When the act was passed in 1965, in several states, blacks, only about 15 percent or less of blacks were registered to vote. Very shortly after the act was passed, those registration rates went through the roof. And blacks are now roughly on par with whites in terms of registration in the South.

The other measure is minority representation in office. Again, when the act was passed, only a handful of blacks were in office in the South or across the country. After the act was instituted as well, the number of African-American and Latino and Asian-American elected officials grew year by year, to the point where blacks now have about 10,000 elected positions across the nation, Latinos have about 6,000, and Asian-Americans about — so there’s been tremendous progress. And all this is in large part to the Voting Rights Act.

GWEN IFILL: Imani Clark, you were at the White House today when the president, the attorney general, other people, John Lewis, were speaking about the 50-year anniversary. And I want you to tell us your story. You wanted to vote. You had voted before.

IMANI CLARK, Student, Prairie View A&M University: Yes.

GWEN IFILL: But then the law changed. Tell me what happened.

IMANI CLARK: Well, my freshman year attending Prairie View, I was able to vote during the city election with my student I.D. card. And then soon after that, you know, this law was going into effect that was preventing students like me. And it also was targeting minorities, and it just prevented most of us from voting without a Texas I.D. license or a concealed handgun license.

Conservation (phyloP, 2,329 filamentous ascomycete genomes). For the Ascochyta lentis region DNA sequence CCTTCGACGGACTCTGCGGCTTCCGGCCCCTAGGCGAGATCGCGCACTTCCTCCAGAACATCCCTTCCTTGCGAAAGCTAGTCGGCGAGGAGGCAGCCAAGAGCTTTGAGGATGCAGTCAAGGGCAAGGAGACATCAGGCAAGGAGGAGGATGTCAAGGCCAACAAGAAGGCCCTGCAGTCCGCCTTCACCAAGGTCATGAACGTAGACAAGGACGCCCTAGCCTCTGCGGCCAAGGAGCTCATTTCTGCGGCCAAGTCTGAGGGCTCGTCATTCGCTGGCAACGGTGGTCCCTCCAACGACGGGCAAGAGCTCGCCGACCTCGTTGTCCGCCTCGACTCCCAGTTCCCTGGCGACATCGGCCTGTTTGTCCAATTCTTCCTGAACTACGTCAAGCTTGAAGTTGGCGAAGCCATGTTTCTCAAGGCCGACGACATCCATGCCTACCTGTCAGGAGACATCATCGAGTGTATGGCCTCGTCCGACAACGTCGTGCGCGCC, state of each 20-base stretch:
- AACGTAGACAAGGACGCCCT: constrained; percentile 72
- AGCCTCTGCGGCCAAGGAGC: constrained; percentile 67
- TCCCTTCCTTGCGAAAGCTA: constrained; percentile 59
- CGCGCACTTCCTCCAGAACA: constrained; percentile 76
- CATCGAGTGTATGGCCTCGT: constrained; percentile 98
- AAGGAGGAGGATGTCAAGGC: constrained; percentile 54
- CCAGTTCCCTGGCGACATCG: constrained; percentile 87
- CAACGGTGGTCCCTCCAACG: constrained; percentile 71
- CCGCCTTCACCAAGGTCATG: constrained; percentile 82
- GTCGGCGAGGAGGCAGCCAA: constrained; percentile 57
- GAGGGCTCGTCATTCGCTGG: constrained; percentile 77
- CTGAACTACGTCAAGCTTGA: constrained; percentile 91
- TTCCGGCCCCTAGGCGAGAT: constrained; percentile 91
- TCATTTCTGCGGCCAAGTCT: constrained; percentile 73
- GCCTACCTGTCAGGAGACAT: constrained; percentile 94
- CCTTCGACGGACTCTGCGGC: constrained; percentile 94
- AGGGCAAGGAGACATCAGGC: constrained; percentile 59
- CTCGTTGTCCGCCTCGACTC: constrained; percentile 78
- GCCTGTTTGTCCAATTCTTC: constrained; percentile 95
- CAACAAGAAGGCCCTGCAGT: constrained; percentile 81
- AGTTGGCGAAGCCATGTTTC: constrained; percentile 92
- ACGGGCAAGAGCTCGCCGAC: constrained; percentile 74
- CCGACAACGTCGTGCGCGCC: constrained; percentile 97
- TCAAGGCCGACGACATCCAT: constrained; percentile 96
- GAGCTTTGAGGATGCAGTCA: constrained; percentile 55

GWEN IFILL: So why didn’t your student I.D. count for that anymore?

IMANI CLARK: That’s a good question. That’s the question we’re all wondering now.

GWEN IFILL: OK. So, what has happened as a result of it being upheld yesterday or turned over yesterday — overturned yesterday? Does this mean that you can vote?

IMANI CLARK: As of right now, yes, that does mean that I can vote.

But, you know, we know how the game goes. Most likely, they’re going to appeal, and it’s just going to be this ongoing fight. So we will see.

GWEN IFILL: And here’s the other question people ask all the time about voter I.D. cases, which is why not go and get the state-issued I.D.? What’s the barrier to that?